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This series of Working Papers is designed to make available, to a wider readership, selected studies which the Department has prepared for use within OECD. Authorship is generally collective, but main individual authors are named.
Recent OECD research has utilised harmonised cross-country firm level data to explore the contribution of public policies to cross-country differences in productivity, innovation and resource allocation.
This paper uses panel regression techniques to assess the policy determinants of private sector innovative Activity – proxied by R&D expenditure and the number of new patents – across 19 OECD countries. The relationship between innovation indicators and multifactor productivity (MFP) growth is also examined with a particular focus on the role of public policies in influencing the returns to new knowledge.
Informality has important implications for productivity, economic growth, and the inequality of income. In recent years, the extent of informal employment has increased in many of Mexico's states, though highly heterogeneously.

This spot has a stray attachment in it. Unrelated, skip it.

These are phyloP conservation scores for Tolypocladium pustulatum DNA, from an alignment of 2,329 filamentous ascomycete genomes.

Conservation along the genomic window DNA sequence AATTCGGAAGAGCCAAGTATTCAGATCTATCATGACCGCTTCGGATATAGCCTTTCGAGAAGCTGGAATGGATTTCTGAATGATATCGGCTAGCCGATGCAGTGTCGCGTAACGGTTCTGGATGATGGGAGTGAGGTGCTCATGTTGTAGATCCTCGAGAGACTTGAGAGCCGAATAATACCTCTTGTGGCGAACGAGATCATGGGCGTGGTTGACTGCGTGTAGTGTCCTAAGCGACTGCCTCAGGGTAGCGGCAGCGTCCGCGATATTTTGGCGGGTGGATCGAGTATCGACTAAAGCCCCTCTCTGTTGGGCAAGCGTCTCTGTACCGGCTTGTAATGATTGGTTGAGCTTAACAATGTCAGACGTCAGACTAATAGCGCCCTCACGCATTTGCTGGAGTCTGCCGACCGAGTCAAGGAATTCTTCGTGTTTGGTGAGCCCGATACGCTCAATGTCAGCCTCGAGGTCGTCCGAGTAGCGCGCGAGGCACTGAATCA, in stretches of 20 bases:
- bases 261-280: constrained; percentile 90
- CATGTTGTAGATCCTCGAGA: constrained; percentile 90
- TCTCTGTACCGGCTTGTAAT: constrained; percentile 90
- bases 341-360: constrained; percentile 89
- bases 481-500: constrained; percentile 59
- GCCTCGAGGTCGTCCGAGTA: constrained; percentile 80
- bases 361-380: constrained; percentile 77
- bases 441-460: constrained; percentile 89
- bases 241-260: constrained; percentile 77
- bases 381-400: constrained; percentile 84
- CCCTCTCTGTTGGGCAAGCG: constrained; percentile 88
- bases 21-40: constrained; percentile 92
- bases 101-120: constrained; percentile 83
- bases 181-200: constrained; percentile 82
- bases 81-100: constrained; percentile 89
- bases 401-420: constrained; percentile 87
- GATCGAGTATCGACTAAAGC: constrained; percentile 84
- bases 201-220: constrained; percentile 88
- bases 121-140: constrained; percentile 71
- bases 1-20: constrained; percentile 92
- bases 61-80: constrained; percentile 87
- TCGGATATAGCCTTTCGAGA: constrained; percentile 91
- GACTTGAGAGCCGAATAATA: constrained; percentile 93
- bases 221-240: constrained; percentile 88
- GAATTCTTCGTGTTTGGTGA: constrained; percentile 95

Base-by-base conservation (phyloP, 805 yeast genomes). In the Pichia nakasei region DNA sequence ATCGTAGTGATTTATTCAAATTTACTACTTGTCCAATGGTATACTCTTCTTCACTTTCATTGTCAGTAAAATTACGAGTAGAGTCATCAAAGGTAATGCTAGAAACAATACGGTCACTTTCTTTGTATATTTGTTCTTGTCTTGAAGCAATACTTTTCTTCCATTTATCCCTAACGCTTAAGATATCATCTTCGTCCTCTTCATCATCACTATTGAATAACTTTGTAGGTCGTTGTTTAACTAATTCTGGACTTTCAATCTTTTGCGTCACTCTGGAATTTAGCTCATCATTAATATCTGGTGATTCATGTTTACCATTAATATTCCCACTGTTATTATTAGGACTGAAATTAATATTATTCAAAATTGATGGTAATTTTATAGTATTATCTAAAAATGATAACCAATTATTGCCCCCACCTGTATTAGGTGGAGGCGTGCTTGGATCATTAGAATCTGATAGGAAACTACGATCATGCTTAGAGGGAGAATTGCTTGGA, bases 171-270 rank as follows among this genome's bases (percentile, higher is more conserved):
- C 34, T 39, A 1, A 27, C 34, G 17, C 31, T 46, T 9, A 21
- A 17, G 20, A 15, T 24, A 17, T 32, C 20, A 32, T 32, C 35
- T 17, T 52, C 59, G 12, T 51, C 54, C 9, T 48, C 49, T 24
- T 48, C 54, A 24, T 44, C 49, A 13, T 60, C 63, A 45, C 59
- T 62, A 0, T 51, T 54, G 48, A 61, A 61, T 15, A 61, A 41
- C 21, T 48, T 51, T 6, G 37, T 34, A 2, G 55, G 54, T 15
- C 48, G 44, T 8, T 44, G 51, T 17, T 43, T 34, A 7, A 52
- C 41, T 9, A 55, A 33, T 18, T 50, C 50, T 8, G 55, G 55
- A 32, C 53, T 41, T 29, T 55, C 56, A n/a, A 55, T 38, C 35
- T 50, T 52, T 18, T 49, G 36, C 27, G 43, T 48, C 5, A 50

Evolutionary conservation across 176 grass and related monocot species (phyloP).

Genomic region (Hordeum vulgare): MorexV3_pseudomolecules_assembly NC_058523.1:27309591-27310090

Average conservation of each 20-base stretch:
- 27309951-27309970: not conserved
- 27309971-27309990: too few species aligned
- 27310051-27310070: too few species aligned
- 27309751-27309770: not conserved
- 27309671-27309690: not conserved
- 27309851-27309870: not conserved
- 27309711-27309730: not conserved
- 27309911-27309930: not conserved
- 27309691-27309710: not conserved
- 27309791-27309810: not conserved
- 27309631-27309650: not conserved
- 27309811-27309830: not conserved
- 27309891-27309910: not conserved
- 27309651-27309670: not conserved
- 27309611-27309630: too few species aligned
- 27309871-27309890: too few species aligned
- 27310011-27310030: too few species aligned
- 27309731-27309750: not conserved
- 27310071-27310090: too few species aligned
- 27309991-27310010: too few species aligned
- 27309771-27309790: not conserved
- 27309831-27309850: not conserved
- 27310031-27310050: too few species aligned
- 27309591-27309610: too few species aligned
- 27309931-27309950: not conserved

Legal systems provide the basic institutions for firms and markets to operate. Their quality can have important consequences on the size distribution of firms, who rely on them for contract enforcement. This paper uses the variation in legal system quality across states in Mexico to examine the relationship between judicial quality and firm size.
Australia’s productivity growth has decelerated markedly around the turn of the century. Part of the decline is probably temporary, but raising multifactor productivity is key to ensure that living standards continue to grow strongly, especially if the currently strong terms of trade weaken over time.
This paper presents the results from a new model for projecting growth of OECD and major non-OECD economies over the next 50 years as well as imbalances that arise.
This paper discusses how to improve Canada’s business innovation in order to boost labour productivity and output growth. Many general framework conditions are highly favourable to business risk taking and innovation, including macro stability, openness, strong human capital, low corporate tax rates, low barriers to firm entry and flexible labour markets.
The correlation between a firm’s size and its productivity level varies considerably across OECD countries, suggesting that some countries are more successful at channelling resources to high productivity firms than others.
Micro, small and medium-sized firms (MSMEs) are a key source of employment and economic growth in Indonesia. They
contributed to the country’s economic resilience during the 2008-09 financial crisis.